And overnight, Bane’s revival changed the world.
His son’s followers changed their faith to worship Bane instead. Others, who had changed faith to worship Bane’s usurper, Cyric, returned to their master as well.
It was then that Bane went about reforming his church. Where he had once encouraged conflicts among his faithful to remove the weak, he had a change of heart. Undoubtedly, dying had given him a change in perspective. Not to mention how he had gotten a front row seat to see how self-defeating it was when your followers fought amongst themselves.
Resurrected, Bane went about re-establishing his alliances. He quickly rebuilt his ties with Loviatar, Mask, and Talona. He only prospered more when the Spellplague hit.
When his rival, Mystra the goddess of magic, was murdered, the Spellplague struck. Arcane magic was bound within Mystra’s Weave. So when she died and the Weave tore apart, the forces of magic were left to run amuck.
While some debate the logic of this explanation, as Mystra had died before, the results are clear. A cataclysm struck the world, and another of Bane’s foes was removed in the process. Cyric, the god who had inherited part of his powers, and who had murdered Mystra, was tried and imprisoned by the gods Lathander, Sune, and Tyr.
Bane on the other hand escaped unharmed, and had only benefited from the chaos. He then went on to conquer the goblin pantheon, making the gods Maglubiyet and Hruggek subservient to him.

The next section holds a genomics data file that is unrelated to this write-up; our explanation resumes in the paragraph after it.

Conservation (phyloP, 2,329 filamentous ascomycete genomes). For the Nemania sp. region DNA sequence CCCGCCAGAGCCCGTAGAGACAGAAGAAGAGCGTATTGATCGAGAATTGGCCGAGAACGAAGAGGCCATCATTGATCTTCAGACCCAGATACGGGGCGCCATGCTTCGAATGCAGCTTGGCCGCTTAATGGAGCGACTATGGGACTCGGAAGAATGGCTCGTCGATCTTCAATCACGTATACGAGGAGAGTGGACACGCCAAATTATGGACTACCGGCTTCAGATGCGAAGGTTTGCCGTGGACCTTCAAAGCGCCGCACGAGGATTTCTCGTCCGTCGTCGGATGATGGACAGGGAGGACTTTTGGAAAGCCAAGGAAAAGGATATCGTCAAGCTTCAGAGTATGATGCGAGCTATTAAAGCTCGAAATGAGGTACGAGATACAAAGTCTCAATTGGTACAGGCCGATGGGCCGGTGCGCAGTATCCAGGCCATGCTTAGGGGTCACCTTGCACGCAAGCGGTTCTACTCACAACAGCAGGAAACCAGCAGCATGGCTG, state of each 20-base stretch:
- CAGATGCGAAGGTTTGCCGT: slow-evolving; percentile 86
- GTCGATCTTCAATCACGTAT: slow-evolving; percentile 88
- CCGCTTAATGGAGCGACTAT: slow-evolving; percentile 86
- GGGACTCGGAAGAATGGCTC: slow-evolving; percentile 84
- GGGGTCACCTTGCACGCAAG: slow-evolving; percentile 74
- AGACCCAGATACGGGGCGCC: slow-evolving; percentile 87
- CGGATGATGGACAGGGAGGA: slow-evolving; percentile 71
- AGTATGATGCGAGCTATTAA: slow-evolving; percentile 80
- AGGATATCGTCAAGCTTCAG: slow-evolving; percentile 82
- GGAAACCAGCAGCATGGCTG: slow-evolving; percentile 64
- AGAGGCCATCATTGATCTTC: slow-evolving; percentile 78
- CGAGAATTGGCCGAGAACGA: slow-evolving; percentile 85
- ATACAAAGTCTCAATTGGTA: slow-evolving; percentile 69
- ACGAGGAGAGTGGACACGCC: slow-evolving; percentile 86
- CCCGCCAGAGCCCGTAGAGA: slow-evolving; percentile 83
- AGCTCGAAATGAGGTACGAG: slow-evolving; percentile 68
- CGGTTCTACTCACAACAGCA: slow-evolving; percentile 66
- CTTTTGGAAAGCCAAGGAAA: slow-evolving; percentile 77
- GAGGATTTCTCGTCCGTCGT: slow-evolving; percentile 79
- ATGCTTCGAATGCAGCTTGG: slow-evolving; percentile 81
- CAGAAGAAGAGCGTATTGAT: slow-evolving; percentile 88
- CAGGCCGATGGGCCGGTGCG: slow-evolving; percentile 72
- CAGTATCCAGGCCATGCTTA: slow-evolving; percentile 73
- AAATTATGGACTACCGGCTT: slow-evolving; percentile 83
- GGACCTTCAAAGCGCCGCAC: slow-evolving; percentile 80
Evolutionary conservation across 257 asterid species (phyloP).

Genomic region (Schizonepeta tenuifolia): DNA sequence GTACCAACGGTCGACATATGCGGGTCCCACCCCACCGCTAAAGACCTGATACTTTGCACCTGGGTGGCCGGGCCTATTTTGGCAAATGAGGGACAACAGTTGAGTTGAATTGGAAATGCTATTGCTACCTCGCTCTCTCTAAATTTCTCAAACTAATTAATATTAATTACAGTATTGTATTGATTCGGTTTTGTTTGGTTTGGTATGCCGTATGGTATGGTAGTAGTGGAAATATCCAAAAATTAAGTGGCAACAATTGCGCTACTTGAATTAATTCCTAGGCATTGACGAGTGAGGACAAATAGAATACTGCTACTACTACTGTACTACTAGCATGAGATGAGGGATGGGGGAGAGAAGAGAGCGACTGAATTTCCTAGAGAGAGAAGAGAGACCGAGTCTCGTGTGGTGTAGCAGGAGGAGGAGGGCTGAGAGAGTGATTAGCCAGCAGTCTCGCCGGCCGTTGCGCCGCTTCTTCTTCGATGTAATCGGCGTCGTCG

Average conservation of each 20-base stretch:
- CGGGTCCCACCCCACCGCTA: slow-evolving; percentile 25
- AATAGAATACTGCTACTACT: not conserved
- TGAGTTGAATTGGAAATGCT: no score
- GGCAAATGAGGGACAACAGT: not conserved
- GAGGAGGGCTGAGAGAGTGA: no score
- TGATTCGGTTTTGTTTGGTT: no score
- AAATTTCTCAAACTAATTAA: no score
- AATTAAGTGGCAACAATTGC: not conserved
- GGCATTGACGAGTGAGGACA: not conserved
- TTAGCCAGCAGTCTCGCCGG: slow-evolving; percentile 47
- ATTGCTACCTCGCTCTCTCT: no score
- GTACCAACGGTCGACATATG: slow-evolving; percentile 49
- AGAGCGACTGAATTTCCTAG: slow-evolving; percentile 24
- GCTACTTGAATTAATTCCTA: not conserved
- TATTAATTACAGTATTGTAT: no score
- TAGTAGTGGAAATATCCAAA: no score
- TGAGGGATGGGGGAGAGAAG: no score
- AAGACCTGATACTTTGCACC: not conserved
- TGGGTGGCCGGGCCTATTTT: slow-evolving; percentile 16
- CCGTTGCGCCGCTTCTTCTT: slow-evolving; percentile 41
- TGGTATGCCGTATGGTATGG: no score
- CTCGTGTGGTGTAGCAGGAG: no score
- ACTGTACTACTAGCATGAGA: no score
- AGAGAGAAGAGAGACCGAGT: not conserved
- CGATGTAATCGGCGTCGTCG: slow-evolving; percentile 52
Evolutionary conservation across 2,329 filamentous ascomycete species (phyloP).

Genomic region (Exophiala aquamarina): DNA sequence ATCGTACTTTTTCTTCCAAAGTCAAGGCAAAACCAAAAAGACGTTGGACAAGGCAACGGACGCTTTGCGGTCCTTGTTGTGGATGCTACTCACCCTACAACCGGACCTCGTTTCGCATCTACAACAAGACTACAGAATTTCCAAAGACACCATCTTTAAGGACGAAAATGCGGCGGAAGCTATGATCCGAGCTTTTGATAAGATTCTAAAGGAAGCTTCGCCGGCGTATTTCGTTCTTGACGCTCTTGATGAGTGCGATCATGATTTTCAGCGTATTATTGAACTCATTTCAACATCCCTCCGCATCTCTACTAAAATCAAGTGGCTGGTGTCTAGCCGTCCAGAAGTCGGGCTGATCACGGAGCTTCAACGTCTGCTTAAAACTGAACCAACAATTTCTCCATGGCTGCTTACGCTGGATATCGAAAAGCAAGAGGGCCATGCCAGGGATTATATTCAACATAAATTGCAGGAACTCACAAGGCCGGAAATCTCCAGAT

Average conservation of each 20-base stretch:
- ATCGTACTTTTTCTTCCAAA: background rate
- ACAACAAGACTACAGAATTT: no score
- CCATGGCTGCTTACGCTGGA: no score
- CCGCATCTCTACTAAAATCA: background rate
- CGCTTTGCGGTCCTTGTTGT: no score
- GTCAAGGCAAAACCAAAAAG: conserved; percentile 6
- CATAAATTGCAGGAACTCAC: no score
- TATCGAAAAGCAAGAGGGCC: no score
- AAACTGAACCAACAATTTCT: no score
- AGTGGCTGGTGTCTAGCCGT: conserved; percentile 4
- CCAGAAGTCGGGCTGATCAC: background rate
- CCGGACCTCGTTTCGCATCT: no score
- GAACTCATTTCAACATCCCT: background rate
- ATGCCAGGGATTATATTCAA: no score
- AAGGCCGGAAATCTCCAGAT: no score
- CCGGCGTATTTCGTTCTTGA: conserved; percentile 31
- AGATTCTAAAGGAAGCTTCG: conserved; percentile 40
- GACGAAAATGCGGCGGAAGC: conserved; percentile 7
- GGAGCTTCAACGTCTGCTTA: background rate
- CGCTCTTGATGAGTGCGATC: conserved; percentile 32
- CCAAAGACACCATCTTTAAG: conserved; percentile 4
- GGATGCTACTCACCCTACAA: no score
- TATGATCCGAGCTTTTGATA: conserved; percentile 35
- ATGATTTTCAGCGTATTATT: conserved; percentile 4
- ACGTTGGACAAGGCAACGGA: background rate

Then another event occurred. The “Second Sundering”, or the sundering of Abeir and Toril, saw the separated worlds of Abeir and Toril overlap. Where many gods withdrew from the world, Bane was not among them. Instead, he along with the reborn Myrkul and Bhaal, remained in the material plane. The three of them live now as quasi-deities, trapped in mortal form.
And yet, still with the power to influence the world, seeking out more worshippers to build their powerbase.
So be wary, adventurers. If you ever run into a trio of adventurers with seeming-delusions of godhood… they might not be as delusional as you think.
I hope this article has intrigued you about one of the more tyrannical evil gods of the Realms, and given you some ideas for a more divine antagonist to include in your campaign. If you’re looking for supplies for your next campaign, be sure to grab them at the Tower!
And as always, until next time, may all your rolls be crits!